Peer-to-peer lending is beginning to take hold in India.
The majority of Indian operators - like Micrograam - have up to now been focused on leveraging a crowd of high net worth investors in order to fund individuals at the lower end of the income spectrum. There hasn't been much in the way of showcasing more financially appealing deals to a broader range of retail investors. But now a number of nascent Indian platforms are beginning to pick up traction with retail investors. Faircent has been around for about 3 months, and i-lend launched last year. Both platforms are attempting to position themselves as the Zopas and RateSetters of the Indian P2P space – champions of the retail customer.
Rajat Gandhi, Co-Founder of Faircent, explained the proposition:
"Banks don't give a fair rate of interest. That whole system is opaque. Our platform allows you to bid for a rate, and is very transparent. We are the eBay for loans."
In terms of registrations, Faircent has 225 lenders and 800 borrowers on board – and has seen Rs 15 lakh of funding driven through the platform since its inception. I-lend – which as explained is considerably longer in the tooth – has 1,975 borrowers and 800 lenders signed up, with Rs 12 lakh worth of loans funded. Both platforms remain very pretty fledgling, and as such only accept borrowers from particular localities (Faircent from Dehli, i-lend from Hyderabad).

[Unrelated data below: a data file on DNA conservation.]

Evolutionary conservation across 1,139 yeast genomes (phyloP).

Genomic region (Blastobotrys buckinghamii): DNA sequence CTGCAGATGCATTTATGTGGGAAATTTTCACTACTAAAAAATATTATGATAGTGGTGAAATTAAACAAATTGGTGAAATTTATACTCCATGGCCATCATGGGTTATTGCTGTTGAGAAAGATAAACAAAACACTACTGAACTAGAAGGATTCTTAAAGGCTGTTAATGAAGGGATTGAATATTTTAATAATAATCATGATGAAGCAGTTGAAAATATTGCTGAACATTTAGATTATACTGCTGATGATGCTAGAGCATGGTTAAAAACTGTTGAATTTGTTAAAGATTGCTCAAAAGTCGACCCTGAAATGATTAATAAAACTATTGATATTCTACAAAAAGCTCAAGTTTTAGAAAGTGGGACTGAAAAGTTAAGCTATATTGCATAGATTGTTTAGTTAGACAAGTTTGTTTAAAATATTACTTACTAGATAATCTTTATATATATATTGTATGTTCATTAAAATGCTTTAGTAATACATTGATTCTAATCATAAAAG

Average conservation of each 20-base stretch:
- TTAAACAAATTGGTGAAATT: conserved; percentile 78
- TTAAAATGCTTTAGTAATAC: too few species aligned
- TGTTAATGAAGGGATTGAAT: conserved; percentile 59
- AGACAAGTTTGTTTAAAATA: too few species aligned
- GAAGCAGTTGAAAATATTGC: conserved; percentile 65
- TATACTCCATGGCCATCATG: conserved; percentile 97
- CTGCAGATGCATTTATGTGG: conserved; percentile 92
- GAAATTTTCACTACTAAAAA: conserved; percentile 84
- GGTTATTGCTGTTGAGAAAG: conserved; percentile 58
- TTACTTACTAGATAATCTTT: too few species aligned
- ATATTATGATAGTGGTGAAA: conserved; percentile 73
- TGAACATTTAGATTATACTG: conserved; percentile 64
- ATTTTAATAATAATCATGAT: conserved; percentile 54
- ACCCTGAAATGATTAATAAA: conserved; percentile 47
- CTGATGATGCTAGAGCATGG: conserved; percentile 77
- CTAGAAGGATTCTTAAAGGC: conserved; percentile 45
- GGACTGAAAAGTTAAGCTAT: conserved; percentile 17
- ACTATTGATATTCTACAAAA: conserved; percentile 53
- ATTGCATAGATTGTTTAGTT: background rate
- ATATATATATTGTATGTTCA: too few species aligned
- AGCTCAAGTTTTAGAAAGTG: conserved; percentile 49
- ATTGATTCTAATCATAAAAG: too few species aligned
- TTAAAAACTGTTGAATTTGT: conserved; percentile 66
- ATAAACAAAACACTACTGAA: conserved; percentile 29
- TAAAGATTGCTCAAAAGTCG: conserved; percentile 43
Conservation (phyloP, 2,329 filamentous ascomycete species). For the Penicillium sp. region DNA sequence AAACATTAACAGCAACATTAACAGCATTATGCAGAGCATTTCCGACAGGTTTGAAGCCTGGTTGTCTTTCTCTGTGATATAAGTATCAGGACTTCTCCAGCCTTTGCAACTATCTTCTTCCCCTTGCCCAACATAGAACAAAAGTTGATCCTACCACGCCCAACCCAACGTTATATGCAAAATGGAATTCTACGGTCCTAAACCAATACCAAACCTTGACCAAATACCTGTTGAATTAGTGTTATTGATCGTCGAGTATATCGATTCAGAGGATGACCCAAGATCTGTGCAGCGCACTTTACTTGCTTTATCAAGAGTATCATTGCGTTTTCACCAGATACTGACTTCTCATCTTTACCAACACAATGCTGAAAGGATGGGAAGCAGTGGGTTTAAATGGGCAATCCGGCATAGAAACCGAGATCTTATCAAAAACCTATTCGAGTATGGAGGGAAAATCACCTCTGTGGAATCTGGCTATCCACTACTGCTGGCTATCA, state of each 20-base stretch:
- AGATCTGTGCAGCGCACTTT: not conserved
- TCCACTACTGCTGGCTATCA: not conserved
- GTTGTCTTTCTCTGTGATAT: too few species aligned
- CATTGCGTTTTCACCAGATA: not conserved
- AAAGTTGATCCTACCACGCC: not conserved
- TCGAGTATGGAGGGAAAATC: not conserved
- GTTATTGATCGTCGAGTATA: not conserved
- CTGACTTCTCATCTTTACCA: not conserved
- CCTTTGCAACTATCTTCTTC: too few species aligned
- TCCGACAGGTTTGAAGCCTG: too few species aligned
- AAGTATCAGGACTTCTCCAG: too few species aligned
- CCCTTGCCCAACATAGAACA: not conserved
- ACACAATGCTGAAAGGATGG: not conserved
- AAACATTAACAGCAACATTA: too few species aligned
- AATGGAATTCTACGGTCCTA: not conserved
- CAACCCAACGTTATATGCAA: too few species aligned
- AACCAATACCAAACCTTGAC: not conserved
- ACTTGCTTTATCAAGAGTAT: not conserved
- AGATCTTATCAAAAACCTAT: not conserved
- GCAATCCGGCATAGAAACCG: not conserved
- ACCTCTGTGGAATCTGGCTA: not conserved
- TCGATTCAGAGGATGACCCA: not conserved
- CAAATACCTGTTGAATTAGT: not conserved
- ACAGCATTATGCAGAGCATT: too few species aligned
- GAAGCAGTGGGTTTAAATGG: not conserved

On a practical level, i-lend deals can’t exceed Rs 2 lakh and Faircent loans are capped at Rs 5 lakh. In a familiar set of processes for UK observers, the platforms do the due diligence on borrowers and then make the relevant details (including Cibil scores) available to lenders – Funding Circle-style.
Add India to your list of budding peer-to-peer markets to keep an eye on.